(That is because one Baptist by himself will drink beer with you, but if two Baptists are along, they won’t drink alcohol in front of each other. The joke was so common that the punchline was seldom uttered out loud.)
The same thing was told of Methodists. (In contrast, the Episcopalians were called “Whisky-palians.” They were typically few in number, comparatively more well-to-do, and, though they were more influential, they generally did not rock the dry boat.)
When I got to college I saw lots of Baptist and Methodist kids go wild with weekend binge drinking. They had no acquaintance with alcoholic beverages until they gained access to them and were away from home and in a student culture that encouraged drunkenness. This seemed to be less of a problem for Lutheran and Catholic kids, but many of them tried hard to catch up to their friends’ drinking.
Things seem to be worse on campus now than they were 40 years ago.
Drinking Age and Federal Coercion
This whole thing was brought to mind by a column that appeared recently at National Review. It was by Jake Curtis, and it was about federal government coercion of the states. The focus of the article was about the case that upheld the drinking age. In the 1980s, a version of the Surface Transportation Act was passed that included a provision that said that five percent of a state’s federal transportation funds would be withheld from states that kept their drinking age below age 21. It was upheld by the Supreme Court.
It came about because of a campaign by Mothers Against Drunk Driving, who had mobilized an incredible amount of political capital over the issue of alcohol-related fatalities in automobile crashes. They were right, but the remedy they chose has consequences.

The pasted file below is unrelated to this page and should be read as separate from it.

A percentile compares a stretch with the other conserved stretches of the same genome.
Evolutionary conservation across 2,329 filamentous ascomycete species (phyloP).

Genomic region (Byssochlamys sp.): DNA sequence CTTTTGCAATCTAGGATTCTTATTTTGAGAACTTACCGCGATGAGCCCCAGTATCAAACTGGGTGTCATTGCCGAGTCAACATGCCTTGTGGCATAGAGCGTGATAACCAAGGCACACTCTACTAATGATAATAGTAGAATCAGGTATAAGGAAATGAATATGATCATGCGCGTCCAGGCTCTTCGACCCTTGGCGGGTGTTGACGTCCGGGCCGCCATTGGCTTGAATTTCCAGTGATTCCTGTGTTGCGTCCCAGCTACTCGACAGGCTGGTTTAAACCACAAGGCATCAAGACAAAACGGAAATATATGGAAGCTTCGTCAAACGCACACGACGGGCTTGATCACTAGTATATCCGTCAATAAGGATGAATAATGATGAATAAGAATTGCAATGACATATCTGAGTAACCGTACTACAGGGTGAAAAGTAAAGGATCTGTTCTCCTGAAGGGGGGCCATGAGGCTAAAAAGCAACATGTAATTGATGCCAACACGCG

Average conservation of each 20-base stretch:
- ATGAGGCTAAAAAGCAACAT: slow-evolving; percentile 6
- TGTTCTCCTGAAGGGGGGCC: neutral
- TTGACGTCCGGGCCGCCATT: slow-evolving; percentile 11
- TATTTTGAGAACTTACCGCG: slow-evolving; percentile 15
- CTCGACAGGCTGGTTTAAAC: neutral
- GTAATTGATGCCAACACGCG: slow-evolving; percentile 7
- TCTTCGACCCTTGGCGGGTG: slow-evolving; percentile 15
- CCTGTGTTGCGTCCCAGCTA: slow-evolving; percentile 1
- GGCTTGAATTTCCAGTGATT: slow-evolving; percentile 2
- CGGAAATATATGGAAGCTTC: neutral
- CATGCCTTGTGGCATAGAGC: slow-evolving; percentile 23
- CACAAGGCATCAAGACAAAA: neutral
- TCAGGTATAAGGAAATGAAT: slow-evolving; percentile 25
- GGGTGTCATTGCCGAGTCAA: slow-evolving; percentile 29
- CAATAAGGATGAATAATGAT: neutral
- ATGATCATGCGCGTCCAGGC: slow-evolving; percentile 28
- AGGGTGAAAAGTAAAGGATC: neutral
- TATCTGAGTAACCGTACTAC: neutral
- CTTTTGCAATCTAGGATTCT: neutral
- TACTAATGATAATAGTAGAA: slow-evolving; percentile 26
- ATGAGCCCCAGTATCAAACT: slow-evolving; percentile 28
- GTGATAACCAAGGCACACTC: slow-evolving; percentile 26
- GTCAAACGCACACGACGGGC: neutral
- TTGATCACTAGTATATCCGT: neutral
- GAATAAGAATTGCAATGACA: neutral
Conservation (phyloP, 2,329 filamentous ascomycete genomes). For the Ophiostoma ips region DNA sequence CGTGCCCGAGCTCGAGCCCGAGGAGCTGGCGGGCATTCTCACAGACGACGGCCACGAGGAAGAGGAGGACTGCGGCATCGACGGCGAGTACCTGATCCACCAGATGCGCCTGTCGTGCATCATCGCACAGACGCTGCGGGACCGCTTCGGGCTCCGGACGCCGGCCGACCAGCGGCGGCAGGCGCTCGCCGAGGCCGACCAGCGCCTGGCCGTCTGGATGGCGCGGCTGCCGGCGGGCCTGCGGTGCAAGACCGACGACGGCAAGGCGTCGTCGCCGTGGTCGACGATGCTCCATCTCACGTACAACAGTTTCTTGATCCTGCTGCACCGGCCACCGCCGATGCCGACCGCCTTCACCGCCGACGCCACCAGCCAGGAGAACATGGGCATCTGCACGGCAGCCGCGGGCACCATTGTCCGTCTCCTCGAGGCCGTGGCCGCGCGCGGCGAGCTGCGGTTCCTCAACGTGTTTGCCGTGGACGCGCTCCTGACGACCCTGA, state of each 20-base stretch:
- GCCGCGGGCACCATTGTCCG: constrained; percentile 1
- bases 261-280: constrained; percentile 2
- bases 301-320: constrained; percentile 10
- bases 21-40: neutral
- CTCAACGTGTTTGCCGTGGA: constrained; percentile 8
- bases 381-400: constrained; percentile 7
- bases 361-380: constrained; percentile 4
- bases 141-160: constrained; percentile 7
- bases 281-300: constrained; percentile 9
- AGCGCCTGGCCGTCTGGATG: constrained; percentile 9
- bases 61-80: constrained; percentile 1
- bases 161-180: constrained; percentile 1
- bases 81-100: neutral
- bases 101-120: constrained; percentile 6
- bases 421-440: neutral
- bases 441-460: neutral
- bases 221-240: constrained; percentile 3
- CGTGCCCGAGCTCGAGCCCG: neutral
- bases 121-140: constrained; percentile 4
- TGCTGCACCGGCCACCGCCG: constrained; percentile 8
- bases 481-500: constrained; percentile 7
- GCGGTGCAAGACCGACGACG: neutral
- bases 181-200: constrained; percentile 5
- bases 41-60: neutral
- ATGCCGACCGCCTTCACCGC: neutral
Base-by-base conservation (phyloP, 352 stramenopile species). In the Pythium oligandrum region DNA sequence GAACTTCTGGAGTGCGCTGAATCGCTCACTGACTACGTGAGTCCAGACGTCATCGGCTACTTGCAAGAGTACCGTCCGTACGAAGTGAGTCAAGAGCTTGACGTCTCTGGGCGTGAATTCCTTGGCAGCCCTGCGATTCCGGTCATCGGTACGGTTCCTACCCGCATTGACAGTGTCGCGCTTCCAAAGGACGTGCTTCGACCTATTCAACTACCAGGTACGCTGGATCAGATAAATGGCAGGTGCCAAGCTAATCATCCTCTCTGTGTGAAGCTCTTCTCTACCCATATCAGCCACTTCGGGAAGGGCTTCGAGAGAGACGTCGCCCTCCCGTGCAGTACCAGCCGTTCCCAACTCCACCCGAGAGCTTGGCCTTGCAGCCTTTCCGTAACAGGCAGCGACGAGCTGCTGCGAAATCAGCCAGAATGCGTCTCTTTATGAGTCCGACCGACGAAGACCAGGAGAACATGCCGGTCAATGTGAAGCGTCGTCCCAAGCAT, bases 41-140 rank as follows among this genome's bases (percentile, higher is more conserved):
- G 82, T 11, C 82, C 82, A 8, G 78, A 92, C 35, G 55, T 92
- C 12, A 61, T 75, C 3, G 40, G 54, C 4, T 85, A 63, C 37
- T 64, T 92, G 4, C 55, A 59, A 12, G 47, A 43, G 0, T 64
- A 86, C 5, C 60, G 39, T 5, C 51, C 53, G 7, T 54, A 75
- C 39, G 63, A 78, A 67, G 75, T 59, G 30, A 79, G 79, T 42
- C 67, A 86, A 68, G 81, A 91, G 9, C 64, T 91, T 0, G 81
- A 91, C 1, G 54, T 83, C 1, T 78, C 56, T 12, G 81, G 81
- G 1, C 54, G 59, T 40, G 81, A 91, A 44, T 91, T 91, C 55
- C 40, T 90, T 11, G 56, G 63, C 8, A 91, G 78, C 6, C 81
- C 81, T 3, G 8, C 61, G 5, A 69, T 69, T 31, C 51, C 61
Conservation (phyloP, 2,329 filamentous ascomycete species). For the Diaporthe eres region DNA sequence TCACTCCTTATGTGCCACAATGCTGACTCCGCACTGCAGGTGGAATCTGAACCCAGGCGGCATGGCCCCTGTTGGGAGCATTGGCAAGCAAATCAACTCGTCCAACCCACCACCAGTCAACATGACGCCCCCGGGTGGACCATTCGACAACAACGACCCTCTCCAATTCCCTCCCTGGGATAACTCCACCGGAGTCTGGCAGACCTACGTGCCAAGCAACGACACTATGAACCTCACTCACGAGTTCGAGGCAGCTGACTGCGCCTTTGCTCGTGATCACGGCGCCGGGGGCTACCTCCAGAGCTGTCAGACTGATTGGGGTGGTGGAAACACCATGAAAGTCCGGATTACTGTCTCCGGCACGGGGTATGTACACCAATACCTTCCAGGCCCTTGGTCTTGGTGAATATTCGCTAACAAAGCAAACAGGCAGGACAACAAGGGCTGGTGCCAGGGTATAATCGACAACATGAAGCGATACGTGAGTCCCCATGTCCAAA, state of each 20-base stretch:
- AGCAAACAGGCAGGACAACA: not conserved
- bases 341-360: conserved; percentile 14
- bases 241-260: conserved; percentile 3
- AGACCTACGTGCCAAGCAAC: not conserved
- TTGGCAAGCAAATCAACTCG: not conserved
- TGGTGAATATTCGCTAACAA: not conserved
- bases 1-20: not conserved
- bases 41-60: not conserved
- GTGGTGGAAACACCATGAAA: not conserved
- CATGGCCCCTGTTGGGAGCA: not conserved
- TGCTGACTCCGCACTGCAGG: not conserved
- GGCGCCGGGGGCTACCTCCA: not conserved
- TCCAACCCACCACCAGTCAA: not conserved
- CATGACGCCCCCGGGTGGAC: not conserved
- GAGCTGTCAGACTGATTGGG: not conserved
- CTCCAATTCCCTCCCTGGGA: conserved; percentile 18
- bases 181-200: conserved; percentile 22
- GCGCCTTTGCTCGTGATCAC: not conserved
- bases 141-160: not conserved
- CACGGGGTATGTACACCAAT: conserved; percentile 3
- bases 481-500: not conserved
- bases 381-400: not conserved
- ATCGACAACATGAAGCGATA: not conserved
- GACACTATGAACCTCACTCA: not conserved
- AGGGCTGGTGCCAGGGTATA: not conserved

Consider that the “federal funds” in question are gas tax funds that were paid in the state; the federal government collects it all, skims some off the top, and then returns the rest with strings attached. The threat of holding out transportation funds was a big enough stick to get half the states to raise their drinking age (the other states had already raised their drinking age).
I am concerned enough about the number of people who get killed in traffic crashes to favor the DUI/ DWI laws. That is one of the issues where us Social Conservatives oppose the Libertarians.
But the way the feds coerced the states over the drinking age is still reverberating through such unrelated matters as Medicare.
The conservatives who opposed Eisenhower’s Interstate Highway Act were right. It should have been done through a constitutional amendment. If we had a Transportation Amendment it probably would not have supported the coercion that the Court upheld over the drinking age. Likewise we should have an Education Amendment, a Labor Amendment, and a half-dozen other amendments, if our founding document were to actually keep up with our current national practices. Those debates would be constructive; I wish we would have them.
I would like to lobby my state to make a change to our drinking law. I want parents to have the right to serve alcoholic beverages to their own children in the privacy of their own homes. But my state legislators would be foolish to listen to me. Big Government won’t allow any dissent.Published in